MEDELLIN, Colombia, Oct 22 (Thomson Reuters Foundation) - Growing up in a gang-ridden hillside slum in Colombia's second city of Medellin, Bryan Estiven Carmona knew becoming a street drug dealer was far more likely than getting a decent job.
"The idea of earning a quick, easy buck by working for the gangs is a common problem where I live. The temptation is always there," said 21-year-old Carmona.
Yet against the odds, Carmona landed a job last year as a software tester with Arbusta, an Argentine tech company that does social good and has a regional office in Medellin, a city of 2.5 million people once known as the world's murder capital.
He is one of about 30 young men and women hired by Arbusta, which aims to give jobs to unemployed people from poor backgrounds, with no work experience or university education.
Arbusta and 80 other companies, including local and foreign social enterprises, have set up shop at Ruta N, a government-funded innovation centre in Medellin founded in 2008.
Since then Ruta N has emerged as a leading hub for social entrepreneurship in Medellin and across Latin America, making the city one of world's hot spots for social entrepreneurs according to a Thomson Reuters Foundation poll on Tuesday.
"Here there's significant political will to drive social innovation and entrepreneurship," said Maria Ines Londono, Arbusta country manager. "Ruta N is an oasis in the midst of difficult neighbourhoods."
The Thomson Reuters Foundation's second global poll of experts on the best countries for social entrepreneurs, supported by Deutsche Bank, found Medellin among the top four city hot spots for business leaders seeking to do good.
The three others were Berlin, London, and Santiago.
In the inaugural poll in 2016, experts named Berlin, London, Hong Kong, and Santiago as the global city hot spots.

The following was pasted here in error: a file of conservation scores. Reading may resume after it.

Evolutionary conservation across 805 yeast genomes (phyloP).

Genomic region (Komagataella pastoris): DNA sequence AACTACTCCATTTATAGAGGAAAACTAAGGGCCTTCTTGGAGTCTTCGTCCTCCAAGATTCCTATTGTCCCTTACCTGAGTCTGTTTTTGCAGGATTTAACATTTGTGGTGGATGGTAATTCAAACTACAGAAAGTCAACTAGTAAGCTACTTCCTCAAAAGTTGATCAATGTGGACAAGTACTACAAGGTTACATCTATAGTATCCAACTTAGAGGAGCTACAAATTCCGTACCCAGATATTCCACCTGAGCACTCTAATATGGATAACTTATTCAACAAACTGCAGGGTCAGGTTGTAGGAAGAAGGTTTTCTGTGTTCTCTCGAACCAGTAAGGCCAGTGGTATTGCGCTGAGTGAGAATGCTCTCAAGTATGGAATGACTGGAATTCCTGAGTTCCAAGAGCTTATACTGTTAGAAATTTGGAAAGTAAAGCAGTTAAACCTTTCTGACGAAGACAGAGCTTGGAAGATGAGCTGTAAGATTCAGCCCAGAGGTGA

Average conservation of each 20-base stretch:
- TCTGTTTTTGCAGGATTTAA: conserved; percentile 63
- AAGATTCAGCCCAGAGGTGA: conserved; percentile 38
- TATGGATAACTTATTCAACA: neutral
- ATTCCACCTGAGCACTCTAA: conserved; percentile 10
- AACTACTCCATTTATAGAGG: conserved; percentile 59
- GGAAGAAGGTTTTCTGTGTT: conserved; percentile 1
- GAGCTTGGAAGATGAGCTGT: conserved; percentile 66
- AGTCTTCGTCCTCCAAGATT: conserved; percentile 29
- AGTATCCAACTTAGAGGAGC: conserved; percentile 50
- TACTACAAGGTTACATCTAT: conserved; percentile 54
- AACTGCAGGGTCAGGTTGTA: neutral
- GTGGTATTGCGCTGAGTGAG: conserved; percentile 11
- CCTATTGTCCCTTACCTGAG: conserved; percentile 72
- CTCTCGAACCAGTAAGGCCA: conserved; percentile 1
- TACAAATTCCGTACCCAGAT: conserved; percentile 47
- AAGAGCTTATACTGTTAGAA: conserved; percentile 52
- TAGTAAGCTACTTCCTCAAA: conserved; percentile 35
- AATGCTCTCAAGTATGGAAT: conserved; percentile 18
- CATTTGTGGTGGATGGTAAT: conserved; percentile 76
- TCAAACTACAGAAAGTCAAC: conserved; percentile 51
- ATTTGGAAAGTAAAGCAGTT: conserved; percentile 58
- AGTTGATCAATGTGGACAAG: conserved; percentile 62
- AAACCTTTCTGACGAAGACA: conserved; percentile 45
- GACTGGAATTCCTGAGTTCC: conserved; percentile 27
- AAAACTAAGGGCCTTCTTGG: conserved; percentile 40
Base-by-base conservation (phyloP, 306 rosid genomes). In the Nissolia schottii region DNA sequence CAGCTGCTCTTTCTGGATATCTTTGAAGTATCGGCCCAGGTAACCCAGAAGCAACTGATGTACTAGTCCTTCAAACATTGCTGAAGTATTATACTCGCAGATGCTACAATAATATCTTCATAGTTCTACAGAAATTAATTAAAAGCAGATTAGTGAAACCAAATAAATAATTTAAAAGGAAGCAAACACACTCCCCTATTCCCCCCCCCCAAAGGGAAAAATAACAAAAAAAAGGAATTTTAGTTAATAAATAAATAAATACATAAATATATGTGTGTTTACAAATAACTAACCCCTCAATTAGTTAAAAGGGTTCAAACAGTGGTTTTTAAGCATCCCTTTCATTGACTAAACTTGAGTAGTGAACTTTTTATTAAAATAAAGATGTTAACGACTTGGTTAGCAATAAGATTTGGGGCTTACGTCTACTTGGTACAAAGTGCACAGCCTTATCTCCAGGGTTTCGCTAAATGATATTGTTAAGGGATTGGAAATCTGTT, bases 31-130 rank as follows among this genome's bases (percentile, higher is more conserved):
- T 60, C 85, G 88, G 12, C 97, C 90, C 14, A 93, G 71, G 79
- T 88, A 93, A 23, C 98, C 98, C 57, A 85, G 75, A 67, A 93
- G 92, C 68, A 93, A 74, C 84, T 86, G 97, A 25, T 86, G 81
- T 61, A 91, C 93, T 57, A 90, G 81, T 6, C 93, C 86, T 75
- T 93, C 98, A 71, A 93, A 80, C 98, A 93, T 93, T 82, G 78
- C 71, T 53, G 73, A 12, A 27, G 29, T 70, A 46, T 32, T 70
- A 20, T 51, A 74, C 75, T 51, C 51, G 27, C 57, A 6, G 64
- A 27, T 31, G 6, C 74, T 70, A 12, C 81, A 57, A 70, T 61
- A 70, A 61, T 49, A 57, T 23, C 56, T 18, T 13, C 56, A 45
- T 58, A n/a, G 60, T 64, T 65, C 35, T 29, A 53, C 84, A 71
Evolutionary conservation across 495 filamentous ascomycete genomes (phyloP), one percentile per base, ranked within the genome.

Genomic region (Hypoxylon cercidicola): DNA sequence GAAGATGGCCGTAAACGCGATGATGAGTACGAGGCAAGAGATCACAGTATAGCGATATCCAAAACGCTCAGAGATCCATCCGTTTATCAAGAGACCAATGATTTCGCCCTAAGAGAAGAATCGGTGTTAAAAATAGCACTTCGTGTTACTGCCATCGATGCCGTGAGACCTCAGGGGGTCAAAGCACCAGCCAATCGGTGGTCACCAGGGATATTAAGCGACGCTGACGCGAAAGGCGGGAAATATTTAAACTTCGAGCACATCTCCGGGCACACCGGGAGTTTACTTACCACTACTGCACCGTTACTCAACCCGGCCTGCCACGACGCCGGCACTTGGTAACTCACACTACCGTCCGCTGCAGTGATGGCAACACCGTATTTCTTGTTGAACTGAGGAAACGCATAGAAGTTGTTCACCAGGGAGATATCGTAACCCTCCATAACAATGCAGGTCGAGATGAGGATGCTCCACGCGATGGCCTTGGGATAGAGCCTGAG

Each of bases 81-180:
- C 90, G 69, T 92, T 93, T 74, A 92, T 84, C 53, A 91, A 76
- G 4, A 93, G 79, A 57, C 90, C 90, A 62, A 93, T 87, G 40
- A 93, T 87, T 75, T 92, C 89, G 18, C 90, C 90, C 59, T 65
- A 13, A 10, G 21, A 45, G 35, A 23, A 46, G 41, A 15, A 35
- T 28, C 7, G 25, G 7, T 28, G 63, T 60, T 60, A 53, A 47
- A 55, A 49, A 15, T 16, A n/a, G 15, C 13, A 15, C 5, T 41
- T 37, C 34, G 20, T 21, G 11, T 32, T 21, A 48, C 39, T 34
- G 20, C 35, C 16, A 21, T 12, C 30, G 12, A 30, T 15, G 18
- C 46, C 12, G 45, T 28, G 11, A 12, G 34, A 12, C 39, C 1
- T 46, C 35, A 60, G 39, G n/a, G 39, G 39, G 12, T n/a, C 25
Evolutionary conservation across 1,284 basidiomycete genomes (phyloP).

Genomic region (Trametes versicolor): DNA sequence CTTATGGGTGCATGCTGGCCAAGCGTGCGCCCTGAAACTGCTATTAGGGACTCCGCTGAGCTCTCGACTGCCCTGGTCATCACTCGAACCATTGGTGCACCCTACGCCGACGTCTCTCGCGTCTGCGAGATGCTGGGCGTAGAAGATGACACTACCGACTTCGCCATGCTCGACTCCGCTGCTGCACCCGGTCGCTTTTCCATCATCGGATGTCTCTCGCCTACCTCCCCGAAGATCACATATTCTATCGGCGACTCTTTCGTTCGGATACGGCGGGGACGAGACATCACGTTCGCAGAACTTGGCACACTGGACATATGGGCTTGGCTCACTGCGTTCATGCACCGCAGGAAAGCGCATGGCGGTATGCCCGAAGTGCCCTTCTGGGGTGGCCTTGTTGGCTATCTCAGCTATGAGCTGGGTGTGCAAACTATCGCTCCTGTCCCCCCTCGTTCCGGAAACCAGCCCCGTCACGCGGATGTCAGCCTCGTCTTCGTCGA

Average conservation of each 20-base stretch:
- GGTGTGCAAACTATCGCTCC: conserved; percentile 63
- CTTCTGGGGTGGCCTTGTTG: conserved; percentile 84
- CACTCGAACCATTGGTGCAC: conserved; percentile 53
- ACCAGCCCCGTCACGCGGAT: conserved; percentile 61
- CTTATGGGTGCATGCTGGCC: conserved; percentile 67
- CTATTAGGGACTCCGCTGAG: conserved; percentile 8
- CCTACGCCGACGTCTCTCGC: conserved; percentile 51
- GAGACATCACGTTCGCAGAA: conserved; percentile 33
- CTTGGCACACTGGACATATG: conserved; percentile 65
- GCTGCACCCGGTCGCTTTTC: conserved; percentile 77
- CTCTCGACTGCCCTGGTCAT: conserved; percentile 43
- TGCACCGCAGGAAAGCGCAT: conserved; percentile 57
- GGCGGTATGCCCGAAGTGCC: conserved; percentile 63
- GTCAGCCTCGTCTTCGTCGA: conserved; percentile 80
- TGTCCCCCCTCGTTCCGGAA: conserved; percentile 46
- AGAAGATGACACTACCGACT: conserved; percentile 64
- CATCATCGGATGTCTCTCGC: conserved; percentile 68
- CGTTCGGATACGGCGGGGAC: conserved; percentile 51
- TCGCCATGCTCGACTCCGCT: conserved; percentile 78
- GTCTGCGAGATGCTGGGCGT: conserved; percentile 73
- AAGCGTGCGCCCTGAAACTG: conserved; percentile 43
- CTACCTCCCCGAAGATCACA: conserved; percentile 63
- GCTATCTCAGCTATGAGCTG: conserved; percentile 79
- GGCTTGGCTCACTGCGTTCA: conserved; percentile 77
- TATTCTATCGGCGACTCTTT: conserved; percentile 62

It is a big turnaround for Medellin, the epicenter of Colombia's drug wars of the 1980s.
"We've had to become resilient and work together to move the city forward, which creates a conducive environment for entrepreneurship," said Alejandro Franco, head of Ruta N, sitting in a co-working place in the leafy covered building.
Scattered across a warren of slum areas are numerous examples of Medellin's social innovation, driven by consecutive mayors over the past two decades and funded by city hall.
New schools, public libraries, open-air gyms and landscaped parks have been built in once once-neglected, no-go slum areas.
Medellin's much copied cable car transport system ferries residents up and down hillsides, connecting slum dwellers with the rest of the city in a quick and affordable way.
Social entrepreneur Matt Alexander, who co-founded Suyo, which uses technology to help poor families formalize their land and property titles, said the city's tradition of innovation and entrepreneurship were key reasons why his U.S. company decided to choose Medellin as its international headquarters.
"We wanted to be in an environment where public officials and others were accustomed to pushing the envelope in terms of thinking of new solutions for old problems," he said.
Ruta N has supported dozens of social and tech businesses over the past decade by offering free mentoring opportunities and workshops on finance and technology, and help with access to funding and low-interest loans.
"Ruta N is a hub that allows you to connect. It helps being under one roof," said Andres Castellon, finance director at likeU, a Colombian outsourcing and call centre business that employs women and single mothers from poor neighbourhoods.
While Medellin fared well in the poll as a hot spot, Colombia's overall ranking in the list of best countries for social entrepreneurs dropped 25 places from three years ago to 39 out of 43 countries.
In Colombia, social enterprise is a relatively new concept, emerging about five years ago, and many businesses have set up in an informal way without government support, experts said.
Colombia does not define social enterprises by law as businesses with specific legal and tax treatment.
Paula Zapata, who heads the Medellin mayor's office for economic development, said the city's violent past had led to a tradition of the public sector, mayor, business leaders and universities coming together to solve social problems.
This has forged an environment where social entrepreneurs can build partnerships with local government and academia.
"In the midst of adversity is when creativity emerges, it is when social innovation is born," Zapata said.
(Reporting by Anastasia Moloney @anastasiabogota, Editing by Belinda Goldsmith
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